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Thread: Cutting/Disconnecting and Plugging 4" Cast Iron Drain Line

  1. #1
    Join Date
    Nov 2014
    Posts
    21

    Default Cutting/Disconnecting and Plugging 4" Cast Iron Drain Line

    I would really appreciate some advice here, as I'm a little over my head but really want to complete this task correctly.

    I have installed a new bathroom suite as a small addition to my master bedroom and now need to demo the old bathroom which will become a walk-in closet.

    The bathroom to be demo'd is the original to the 1929 log home and the waste pipe is 4" cast iron with oakum/lead filled joints.

    Cutting/Disconnecting and Plugging 4" Cast Iron Drain Line-img_9177-jpg

    The bathroom is on the first floor and I have access to the drain pipe in the tall-crawl basement. In the photo above, you can see the 90 elbow directly beneath the toilet as well as a 1 1/2" PVC drain line entering the next section downstream of the elbow. The 1 1/2" PVC drains the tub and sink in the same bathroom so I will be cutting and plugging that pipe as well but would like to preserve the ability to tie into that inlet to the DWV here sometime in the future. So, I would like to cut and plug the cast iron pipe either by removing the oakum/lead joint or, if I will have enough room to plug properly, by cutting the cast iron pipe just to the right of the junction. In other words, I would like to leave the cast iron segment that includes the 1 1/2" inlet in place.

    I've read that the oakum/lead joint can be removed with great patience and effort (I do have a map gas torch but nothing more specialized, nor do I have a gas mask for lead vapor). I understand that another option is to break/cut the pipe using a chain-type cutting device that may be able to be rented (need to confirm that) or a saw-zaw, preferably with a special diamond blade, or even with a metal cutting wheel on a grinder.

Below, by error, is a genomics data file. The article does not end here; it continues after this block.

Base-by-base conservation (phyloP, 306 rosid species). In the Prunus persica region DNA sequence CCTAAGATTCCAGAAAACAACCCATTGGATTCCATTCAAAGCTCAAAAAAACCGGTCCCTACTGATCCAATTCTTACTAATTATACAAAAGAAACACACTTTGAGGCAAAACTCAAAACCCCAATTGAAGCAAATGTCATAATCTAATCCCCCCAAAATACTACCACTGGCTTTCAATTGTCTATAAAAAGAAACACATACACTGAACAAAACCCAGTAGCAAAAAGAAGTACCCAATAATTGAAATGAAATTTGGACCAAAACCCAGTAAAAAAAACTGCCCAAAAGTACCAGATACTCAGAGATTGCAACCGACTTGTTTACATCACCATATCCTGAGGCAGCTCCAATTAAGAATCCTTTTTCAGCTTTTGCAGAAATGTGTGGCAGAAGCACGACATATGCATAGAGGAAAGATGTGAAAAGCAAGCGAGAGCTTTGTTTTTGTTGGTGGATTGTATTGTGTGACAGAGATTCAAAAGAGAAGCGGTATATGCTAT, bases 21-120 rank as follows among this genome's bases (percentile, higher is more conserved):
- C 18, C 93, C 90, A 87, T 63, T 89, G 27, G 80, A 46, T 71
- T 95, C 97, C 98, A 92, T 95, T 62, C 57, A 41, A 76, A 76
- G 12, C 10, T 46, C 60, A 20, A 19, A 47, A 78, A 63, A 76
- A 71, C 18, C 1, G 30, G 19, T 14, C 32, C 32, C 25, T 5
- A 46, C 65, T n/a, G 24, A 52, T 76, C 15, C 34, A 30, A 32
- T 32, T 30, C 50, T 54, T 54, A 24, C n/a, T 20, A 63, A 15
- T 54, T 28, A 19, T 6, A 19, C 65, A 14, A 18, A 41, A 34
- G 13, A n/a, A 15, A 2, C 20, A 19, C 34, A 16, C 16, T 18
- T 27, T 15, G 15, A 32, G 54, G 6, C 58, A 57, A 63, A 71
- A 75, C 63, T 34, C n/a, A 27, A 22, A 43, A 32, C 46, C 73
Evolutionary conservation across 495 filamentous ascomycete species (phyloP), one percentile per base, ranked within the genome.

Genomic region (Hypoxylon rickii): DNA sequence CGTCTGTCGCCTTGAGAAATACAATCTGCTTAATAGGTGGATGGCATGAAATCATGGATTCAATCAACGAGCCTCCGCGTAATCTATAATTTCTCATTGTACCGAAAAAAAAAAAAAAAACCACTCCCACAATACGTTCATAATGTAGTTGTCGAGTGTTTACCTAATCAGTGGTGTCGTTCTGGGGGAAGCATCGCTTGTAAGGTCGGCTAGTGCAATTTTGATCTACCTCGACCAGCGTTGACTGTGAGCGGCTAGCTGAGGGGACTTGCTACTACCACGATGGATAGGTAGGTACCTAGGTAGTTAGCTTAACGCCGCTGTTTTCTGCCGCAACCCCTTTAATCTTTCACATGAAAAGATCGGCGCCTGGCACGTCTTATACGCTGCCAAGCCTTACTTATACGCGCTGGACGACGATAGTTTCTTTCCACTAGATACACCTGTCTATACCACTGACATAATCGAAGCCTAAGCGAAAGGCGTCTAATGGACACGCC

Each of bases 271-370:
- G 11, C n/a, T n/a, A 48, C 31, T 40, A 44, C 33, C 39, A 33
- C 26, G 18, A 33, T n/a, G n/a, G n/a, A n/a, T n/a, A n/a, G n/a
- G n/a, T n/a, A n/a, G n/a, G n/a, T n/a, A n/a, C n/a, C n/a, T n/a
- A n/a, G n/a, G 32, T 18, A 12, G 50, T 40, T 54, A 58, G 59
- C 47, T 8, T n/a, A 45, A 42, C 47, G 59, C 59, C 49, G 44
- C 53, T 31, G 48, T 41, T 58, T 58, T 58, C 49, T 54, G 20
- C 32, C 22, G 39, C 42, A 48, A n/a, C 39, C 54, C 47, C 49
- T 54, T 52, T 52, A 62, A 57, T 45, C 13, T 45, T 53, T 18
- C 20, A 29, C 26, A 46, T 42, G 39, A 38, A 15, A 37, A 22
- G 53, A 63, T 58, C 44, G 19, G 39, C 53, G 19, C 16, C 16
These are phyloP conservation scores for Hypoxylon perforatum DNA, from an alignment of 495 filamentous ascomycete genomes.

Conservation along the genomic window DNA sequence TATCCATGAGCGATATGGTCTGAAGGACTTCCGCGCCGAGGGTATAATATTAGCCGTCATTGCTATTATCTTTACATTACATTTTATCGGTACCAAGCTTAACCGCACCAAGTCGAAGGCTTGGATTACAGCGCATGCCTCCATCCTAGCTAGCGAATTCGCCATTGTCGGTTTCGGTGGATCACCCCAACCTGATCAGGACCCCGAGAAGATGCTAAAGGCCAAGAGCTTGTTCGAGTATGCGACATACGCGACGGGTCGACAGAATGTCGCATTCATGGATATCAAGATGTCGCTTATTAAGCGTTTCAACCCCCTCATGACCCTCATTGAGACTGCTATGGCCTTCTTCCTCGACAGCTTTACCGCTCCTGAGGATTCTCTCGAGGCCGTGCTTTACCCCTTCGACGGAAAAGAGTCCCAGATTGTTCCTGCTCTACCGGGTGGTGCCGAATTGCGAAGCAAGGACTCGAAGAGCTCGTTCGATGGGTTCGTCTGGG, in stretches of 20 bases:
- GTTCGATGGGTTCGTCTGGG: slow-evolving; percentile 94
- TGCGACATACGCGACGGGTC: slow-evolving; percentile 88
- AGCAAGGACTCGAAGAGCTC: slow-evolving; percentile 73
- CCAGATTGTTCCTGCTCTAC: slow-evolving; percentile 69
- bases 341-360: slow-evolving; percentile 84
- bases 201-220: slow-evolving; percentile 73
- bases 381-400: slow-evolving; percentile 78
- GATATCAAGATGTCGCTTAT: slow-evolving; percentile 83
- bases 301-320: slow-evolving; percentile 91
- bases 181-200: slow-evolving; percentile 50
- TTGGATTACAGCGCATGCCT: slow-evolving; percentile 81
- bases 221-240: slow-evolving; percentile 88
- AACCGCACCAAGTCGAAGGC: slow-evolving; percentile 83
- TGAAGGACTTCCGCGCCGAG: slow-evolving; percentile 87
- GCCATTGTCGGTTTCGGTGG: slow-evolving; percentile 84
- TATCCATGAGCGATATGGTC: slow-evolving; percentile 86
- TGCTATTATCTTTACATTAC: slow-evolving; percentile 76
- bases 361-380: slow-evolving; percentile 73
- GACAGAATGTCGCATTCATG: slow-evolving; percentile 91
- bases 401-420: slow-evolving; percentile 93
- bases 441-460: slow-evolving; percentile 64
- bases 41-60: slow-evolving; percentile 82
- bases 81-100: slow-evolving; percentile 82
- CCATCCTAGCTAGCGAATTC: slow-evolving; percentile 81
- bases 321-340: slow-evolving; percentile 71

If I break/cut the pipe just to the right of the seam will I have enough straight pipe available to cap it? What is the most appropriate capping method? I have read online that the best way to plug it is to use a NO-HUB coupling and cast iron blind plug but I'm not sure what that would look like.

    I will appreciate any input on solving this challenge.

    Thanks Eric (aka Logcabin1)

  2. #2
    Join Date
    Feb 2012
    Location
    Welland Ontario
    Posts
    398

    Default

    If you can pull the elbow out of the bell end you can use a rubber donut to attach a PVC cleanout. Home Depot carries them.

    Cutting/Disconnecting and Plugging 4" Cast Iron Drain Line-53700bda-f331-4946-943b-6661f7bfdc3a_1000-jpg
    Operation Overlord.

  3. #3
    Join Date
    Nov 2014
    Posts
    21

    Default

    Thanks for the response chrisb.

    The operable word appears to be "If."

    Have you ever tried to break one of these oakum/lead seams? How did you do it? Did it require specialized torch and breathing device or were you able to gouge filler out of the annular space inside the "bell" end without damaging the iron pipe? Will I be able to torque the elbow (after cutting the top section) without inadvertently compromising the seam at the next downstream coupling? What precautions should I make?

    My dilemma is whether or not to attack that seam. I'm concerned that I may get myself 2 hours into maiming the heck out of that seal only to determine that i should have left that point alone and cut the pipe -- but now that I've trashed the integrity of the seal, there is no turning back.